Earlier this summer we were taken with the unsettling contours and narratively imaginative story telling of Brooklyn group HUman Potential’s,“To Effectively Mirror Saturn”, so when the outfit’s Andrew Becker told us about a film he’s working on, it piqued our interest. “Santoalla”, a documentary, which he is co-directing, shooting and scoring explores the dynamic between two very different families living in an abandoned town in Spain.
We asked him to explain more.
What’s the film about in a nutshell?
The film centers around a nearly abandoned village in Northwestern Spain called, Santoalla and the mysterious disappearance of one of its residents. For the past 17 years, Santoalla has been inhabited by only two families; the Rodriguez family, who have spent their entire lives in the village; and Dutch immigrants, Margo Pool and Martin Verfondern, a progressive couple who moved there to start an organic farm. From the beginning, the two families were at odds, mainly owing to ideological and cultural disparities…and eventually a land dispute. They were basically like the Hatfields and McCoys of Spain. Then, in 2010, Martin Verfondern vanished while driving back to Santoalla from a nearby town. His widow, Margo, continues to live in the village despite her suspicion that her neighbors killed her husband.
Where did you come across the story, and what drew you into it?
My co-director and I first heard about the story in 2010, when a friend of mine traveled to Santoalla to work on Martin and Margo’s farm. He ended up arriving the day after Martin disappeared and immediately began relaying the events as they unfolded. His dispatches from the village during the search for Martin as well as his photographs portraying the crumbling beauty of the village were intriguing to say the least. My friend and I had been working in television production for years and were always talking about embarking on our own project. This seemed to be it. So, we decided to go there ourselves and meet the people who lived there. We wanted to understand why they remained in this desolate, remote village, as well as explore the conflicts that made Santoalla such a notorious place. What we found was a tragic, compelling yet inspiring story that could be unique to the genre…almost an amalgam of ethnographic documentary and film noir.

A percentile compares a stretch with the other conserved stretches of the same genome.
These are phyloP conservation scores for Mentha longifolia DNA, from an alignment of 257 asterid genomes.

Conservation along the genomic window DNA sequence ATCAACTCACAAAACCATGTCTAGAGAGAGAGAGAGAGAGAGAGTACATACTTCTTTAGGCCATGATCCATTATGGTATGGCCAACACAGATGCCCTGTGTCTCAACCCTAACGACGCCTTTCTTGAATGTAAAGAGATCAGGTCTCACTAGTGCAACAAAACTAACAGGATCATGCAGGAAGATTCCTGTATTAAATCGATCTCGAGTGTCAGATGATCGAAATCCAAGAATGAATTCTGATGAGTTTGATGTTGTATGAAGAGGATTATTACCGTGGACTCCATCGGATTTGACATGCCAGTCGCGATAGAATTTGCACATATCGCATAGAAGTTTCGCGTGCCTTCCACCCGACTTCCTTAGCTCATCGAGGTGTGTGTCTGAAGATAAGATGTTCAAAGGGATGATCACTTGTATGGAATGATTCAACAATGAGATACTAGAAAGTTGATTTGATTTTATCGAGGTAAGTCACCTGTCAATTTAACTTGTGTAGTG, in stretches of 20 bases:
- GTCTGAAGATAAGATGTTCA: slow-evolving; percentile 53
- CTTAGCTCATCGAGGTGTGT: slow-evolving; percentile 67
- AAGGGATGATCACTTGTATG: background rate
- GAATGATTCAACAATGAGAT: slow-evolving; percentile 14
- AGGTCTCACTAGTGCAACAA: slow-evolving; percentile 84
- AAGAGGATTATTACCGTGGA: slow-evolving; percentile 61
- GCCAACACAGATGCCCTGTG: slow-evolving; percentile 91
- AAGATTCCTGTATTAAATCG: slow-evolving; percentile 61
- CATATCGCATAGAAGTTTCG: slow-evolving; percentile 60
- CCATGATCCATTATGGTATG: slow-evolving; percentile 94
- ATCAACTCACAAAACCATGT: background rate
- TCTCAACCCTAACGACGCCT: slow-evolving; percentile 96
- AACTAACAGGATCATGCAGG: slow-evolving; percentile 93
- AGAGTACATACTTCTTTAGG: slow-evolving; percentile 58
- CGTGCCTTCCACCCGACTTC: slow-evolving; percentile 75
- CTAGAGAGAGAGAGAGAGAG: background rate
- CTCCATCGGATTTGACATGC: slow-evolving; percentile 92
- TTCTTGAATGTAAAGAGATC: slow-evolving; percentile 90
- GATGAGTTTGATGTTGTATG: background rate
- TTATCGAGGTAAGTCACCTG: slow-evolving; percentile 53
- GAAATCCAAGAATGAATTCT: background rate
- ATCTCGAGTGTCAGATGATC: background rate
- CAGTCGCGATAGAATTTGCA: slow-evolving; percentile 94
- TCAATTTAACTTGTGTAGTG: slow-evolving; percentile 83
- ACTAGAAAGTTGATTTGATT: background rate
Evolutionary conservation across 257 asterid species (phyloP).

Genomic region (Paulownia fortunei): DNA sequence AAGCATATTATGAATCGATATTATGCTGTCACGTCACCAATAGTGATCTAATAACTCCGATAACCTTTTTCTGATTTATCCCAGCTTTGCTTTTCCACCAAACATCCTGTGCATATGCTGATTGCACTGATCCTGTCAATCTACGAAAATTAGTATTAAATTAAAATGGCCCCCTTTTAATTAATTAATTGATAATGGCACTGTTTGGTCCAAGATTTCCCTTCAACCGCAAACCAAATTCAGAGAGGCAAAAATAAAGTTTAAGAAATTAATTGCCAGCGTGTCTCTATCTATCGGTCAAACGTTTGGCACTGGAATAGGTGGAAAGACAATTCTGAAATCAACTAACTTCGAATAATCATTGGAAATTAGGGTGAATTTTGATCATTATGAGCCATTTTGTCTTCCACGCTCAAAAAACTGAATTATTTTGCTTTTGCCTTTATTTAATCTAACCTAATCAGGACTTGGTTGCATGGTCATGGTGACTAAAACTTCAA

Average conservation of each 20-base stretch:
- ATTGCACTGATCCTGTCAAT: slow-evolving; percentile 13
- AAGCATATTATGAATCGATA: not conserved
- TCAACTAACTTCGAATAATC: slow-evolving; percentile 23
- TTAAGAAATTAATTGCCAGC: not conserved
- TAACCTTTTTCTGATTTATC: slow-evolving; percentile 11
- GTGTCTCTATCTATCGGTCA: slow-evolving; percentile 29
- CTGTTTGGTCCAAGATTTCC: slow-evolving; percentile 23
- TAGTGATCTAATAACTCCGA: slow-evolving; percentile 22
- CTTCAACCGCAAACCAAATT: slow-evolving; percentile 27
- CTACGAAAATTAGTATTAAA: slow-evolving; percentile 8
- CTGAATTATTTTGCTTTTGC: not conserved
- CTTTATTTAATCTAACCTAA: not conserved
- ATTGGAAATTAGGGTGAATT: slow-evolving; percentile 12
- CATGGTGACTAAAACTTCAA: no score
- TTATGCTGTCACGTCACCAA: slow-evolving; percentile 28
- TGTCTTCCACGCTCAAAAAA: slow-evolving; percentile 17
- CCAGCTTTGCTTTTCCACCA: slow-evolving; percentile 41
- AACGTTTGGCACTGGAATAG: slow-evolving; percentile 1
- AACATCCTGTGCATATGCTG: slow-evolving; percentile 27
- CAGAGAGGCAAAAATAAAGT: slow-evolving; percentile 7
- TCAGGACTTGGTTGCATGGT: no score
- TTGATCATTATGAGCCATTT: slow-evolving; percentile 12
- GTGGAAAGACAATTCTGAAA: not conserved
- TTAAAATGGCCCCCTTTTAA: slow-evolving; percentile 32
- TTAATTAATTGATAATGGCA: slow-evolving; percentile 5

What do you think viewers will find revealing about the world you’re inhabiting in the documentary?
The world we’re inhabiting is, at first glance, one of tragedy and loss…Martin Verfondern’s disappearance and Santoalla’s inevitable dissolution. But, our hope is that these dark elements will be transcended by revealing the motivations and decisions of our characters
in the face of unthinkable adversity and conflict. Ultimately, it’s a story about hope and empathy.
Was there an image or a scene that really sticks out to you as capturing what the piece is about?
Well, since we’re just heading into the editing phase, we’ve yet to really start cutting most of our scenes. There have certainly been things that we shot that felt particularly poignant in the moment, that we’re looking forward to exploring in the edit room. However, I think I’ll wait until the film is closer to completion before I’m able to discern it’s defining
To learn more, and to contribute to a Kickstarter to help fund the rest of the film project, go here.